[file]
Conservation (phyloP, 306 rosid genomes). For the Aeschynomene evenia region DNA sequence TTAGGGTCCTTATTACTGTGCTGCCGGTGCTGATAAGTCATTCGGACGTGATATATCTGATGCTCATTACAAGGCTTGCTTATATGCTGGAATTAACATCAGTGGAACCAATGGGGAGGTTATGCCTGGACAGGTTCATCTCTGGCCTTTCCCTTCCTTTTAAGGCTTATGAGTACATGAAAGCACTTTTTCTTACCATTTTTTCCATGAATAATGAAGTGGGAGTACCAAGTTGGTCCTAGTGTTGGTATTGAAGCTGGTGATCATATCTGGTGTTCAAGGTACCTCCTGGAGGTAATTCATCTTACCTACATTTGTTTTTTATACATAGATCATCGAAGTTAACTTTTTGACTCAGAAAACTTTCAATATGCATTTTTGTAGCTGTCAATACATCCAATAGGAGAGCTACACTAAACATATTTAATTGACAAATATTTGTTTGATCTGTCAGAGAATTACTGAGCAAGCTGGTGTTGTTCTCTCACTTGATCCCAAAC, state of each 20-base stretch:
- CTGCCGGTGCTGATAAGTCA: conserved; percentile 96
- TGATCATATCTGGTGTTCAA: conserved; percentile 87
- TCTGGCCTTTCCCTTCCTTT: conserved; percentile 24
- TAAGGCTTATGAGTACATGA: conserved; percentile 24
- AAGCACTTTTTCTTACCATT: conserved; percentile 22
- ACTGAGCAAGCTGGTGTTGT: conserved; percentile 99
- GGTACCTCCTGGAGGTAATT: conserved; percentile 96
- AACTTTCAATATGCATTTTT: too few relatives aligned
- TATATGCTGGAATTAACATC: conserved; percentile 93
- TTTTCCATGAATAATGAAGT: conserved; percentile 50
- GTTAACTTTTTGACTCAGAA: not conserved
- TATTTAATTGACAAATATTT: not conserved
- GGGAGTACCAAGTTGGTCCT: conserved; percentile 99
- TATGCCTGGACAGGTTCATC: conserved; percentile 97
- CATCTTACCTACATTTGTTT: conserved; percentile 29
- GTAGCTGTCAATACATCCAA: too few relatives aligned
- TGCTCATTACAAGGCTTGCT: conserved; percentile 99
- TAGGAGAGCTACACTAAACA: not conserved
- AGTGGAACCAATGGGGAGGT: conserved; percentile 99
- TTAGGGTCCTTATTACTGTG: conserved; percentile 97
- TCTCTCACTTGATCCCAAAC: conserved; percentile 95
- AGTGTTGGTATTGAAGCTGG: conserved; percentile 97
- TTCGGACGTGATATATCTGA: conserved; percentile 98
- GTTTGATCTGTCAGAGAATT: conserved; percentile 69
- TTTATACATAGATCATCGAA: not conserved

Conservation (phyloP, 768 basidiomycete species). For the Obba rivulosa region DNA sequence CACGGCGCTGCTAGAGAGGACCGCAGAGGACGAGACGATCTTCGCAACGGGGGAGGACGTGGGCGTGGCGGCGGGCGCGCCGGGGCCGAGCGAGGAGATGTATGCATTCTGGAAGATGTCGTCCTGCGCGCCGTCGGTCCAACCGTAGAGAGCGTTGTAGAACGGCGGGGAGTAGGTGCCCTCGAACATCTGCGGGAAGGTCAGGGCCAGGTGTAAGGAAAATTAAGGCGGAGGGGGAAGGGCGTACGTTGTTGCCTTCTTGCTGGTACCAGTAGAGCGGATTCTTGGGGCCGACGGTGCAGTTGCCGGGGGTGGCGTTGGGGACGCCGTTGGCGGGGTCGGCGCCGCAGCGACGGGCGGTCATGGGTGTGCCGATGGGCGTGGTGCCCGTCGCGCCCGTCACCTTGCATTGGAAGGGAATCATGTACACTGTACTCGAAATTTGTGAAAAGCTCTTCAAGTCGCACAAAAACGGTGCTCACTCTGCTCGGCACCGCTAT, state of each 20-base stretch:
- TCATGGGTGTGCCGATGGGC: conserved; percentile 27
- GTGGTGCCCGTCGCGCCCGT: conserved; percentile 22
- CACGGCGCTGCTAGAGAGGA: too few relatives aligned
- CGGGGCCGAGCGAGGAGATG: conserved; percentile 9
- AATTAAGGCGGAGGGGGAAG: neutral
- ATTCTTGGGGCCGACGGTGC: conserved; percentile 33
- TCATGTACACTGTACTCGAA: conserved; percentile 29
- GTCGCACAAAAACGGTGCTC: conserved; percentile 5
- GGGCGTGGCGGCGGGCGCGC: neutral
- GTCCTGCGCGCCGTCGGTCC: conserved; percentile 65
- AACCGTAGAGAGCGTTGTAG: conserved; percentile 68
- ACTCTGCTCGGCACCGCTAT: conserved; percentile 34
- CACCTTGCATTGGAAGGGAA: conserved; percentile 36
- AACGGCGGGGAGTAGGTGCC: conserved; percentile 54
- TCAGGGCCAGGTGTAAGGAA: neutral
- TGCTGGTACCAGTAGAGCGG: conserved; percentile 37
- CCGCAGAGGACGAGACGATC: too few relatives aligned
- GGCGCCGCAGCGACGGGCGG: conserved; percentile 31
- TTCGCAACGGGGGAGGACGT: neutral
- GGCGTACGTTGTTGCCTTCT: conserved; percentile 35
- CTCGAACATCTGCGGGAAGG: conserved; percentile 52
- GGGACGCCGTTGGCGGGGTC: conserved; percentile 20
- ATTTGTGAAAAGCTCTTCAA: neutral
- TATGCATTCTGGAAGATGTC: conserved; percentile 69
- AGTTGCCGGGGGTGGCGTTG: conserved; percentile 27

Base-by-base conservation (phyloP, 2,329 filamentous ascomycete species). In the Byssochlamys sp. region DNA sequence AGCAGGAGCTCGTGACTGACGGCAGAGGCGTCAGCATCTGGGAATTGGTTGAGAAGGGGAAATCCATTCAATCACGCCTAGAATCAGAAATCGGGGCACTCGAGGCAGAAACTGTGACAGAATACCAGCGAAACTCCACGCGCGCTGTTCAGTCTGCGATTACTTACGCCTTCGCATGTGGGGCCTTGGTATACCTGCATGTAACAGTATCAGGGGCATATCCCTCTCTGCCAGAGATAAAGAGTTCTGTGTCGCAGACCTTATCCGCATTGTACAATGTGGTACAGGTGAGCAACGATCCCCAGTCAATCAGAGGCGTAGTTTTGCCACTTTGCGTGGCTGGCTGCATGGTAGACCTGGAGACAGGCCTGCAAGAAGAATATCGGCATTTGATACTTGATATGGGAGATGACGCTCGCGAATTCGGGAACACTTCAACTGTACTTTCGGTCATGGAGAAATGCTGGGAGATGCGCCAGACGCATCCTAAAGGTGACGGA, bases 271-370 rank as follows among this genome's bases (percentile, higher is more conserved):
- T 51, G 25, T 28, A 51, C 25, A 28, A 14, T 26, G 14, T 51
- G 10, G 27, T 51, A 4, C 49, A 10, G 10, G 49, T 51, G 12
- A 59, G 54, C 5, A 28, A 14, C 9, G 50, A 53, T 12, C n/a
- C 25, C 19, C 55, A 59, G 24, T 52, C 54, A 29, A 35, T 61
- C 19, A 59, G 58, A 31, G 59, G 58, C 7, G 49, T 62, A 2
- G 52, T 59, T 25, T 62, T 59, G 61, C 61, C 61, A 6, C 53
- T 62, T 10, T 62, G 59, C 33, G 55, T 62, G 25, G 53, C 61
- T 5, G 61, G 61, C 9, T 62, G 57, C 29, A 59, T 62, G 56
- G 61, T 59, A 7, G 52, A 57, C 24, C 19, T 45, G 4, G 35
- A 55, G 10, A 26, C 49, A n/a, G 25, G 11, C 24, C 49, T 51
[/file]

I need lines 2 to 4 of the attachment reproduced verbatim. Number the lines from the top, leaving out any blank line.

- CTGCCGGTGCTGATAAGTCA: conserved; percentile 96
- TGATCATATCTGGTGTTCAA: conserved; percentile 87
- TCTGGCCTTTCCCTTCCTTT: conserved; percentile 24